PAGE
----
I stumbled onto this restaurant, located on East Valley View Drive not too far from the Strip (1305 E. Vegas Valley) at lunchtime. Never having eaten Bulgarian food before, I hightailed in, but not before seeing a Max Jacobson/Las Vegas Weekly review in the window (and I cribbed an idea of what to order from this review).
It's a large and plain space, and the only other customers at 12:35 P.M. were a Bulgarian father and daughter.
I ordered the tarator, a cold, sour yogurt and cucumber soup with fresh dill, walnuts, and garlic. I couldn't finish this bracing but gigantic bowl of soup, but I couldn't detect any garlic at all. The waitress told me that a lot of folks don't like garlic in the soup -- gack! But it was good, anyway.
Even better were the thick slices of red peppers stuffed with Bulgarian feta and herbs, and with an egg batter. Jacobson called them a Bulgarian equivalent of chile rellenos -- exactly.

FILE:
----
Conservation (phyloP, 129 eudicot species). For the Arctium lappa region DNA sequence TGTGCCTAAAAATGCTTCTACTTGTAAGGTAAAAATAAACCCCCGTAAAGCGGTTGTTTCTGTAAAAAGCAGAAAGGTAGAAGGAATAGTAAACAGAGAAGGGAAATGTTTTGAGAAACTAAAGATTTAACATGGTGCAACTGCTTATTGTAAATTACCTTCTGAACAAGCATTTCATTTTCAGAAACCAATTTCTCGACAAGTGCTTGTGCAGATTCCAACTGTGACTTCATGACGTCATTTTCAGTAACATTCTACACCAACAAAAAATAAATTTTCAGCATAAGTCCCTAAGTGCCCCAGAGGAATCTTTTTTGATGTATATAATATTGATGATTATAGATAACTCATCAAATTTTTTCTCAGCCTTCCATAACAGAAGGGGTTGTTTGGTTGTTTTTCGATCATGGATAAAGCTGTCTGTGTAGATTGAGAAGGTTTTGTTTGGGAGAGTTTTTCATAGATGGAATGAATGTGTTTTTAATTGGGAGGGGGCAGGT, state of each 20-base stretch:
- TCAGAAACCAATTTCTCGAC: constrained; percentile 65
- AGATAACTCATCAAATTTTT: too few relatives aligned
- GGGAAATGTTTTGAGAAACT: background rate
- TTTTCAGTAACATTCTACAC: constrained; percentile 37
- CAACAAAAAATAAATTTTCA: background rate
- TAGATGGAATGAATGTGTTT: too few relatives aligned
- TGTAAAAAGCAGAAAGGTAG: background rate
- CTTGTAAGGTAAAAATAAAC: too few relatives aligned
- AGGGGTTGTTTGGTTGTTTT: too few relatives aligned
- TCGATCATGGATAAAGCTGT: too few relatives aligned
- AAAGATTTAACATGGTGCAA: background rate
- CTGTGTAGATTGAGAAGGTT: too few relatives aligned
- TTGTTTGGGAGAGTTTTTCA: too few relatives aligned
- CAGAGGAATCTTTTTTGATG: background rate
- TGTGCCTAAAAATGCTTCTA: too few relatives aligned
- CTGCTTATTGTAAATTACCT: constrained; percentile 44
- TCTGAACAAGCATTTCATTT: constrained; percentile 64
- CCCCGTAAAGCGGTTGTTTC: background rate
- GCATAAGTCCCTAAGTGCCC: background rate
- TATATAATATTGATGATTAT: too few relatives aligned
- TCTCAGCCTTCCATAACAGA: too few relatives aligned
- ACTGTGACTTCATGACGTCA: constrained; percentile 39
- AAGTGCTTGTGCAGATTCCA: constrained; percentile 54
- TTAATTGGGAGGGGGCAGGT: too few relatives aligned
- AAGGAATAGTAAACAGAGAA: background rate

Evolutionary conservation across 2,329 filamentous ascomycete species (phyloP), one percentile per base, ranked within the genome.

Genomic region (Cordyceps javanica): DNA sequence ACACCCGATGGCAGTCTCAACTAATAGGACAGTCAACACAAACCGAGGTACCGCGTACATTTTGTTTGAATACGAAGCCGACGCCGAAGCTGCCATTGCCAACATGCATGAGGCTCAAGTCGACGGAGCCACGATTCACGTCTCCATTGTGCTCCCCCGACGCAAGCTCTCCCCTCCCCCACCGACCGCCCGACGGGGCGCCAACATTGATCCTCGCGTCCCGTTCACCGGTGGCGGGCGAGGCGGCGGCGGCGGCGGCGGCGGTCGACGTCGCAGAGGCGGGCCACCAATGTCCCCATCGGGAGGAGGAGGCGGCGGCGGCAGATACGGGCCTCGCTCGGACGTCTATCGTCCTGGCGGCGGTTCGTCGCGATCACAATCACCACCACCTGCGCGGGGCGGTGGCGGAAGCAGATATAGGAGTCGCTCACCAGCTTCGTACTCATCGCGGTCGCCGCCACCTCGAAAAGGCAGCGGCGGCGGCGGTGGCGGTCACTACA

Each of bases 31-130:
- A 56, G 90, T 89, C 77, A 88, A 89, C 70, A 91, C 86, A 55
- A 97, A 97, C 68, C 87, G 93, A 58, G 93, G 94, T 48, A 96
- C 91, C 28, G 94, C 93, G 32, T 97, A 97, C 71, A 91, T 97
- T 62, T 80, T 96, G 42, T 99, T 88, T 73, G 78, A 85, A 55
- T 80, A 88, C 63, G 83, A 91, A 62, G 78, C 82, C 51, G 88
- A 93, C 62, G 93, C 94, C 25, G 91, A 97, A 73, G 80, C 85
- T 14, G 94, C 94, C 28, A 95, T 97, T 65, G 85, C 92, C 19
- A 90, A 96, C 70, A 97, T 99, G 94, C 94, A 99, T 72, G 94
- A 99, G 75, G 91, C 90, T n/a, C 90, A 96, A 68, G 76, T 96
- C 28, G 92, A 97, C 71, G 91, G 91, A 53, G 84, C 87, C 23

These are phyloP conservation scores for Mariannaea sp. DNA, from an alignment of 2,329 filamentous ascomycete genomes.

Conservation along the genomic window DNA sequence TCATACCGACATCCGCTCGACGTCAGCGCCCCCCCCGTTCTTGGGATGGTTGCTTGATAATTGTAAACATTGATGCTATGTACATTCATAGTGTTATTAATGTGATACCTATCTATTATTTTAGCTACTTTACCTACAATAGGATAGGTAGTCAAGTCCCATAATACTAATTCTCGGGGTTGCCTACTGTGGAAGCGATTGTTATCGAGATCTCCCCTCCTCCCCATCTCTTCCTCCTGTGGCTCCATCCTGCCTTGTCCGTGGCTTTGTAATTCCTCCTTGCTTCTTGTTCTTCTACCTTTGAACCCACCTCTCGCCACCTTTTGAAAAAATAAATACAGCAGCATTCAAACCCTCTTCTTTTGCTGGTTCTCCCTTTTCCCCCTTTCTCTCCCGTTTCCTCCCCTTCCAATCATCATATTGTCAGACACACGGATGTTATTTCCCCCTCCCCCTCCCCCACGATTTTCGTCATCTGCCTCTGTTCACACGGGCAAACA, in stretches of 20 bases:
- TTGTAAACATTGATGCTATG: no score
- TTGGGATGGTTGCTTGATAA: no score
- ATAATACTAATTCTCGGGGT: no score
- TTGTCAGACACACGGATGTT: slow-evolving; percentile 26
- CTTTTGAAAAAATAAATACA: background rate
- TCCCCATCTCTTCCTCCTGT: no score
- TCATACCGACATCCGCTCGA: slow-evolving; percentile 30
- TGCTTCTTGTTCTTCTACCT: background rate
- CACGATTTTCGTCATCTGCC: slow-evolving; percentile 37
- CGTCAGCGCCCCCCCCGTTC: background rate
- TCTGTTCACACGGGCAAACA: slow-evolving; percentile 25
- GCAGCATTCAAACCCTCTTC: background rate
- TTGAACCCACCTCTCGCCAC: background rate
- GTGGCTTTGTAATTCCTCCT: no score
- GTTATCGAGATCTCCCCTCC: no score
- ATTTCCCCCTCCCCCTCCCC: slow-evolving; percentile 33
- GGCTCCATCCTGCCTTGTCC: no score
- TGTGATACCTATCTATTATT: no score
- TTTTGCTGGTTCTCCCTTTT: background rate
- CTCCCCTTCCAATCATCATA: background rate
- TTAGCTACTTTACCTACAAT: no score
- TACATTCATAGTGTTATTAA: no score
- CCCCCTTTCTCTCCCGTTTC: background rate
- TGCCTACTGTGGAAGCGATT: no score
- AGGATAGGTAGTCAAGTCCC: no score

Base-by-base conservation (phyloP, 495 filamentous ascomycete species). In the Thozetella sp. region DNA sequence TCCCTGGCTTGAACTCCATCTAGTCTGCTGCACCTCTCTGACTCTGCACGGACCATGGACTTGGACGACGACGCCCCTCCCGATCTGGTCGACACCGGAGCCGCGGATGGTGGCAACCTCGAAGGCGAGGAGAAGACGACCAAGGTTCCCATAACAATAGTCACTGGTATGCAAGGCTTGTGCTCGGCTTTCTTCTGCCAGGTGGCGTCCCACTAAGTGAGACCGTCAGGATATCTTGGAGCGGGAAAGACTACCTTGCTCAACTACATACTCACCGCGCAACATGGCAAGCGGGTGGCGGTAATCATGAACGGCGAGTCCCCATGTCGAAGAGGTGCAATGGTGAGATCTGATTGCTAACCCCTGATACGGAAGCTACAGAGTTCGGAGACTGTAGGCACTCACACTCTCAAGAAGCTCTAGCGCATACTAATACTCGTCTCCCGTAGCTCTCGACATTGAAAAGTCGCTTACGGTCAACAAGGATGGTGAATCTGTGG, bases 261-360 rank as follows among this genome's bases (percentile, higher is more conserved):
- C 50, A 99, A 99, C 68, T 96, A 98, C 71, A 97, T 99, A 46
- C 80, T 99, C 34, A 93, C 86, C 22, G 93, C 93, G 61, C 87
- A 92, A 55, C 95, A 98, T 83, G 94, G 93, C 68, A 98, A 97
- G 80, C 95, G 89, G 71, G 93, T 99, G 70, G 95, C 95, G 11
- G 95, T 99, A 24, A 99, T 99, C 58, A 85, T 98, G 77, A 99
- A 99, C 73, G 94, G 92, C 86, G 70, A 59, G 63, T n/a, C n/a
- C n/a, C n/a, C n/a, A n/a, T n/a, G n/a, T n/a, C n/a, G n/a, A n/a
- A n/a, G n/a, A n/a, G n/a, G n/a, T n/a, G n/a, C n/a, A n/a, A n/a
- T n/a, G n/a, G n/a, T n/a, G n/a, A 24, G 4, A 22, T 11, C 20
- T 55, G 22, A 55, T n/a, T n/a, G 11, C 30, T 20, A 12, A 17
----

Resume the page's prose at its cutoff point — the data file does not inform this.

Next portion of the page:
I was fortunate enough to meet the owners, Rumen Stefanov and his wife Jodi. The latter does most of the Bulgarian cooking. Among other things, Rumen runs the other side of the business -- the adjoining pizzeria (pizza can also be ordered inside Magura; the pizza place is all takeout and delivery).
Rumen and Jodi are friendly and charming, and are proud of what they've accomplished. The place has become sort of a cultural center for Bulgarians in Las Vegas. As Jodi put it, they are able to survive, but only with the pizza operation helping the Bulgarian operation along.
This is homey, honest food, and I look forward to trying more. Most of the entrees are under $10.
What is Bulgarian cuisine like? Pretty much what you would expect, combining elements of Greek, Turkish, and Eastern European food.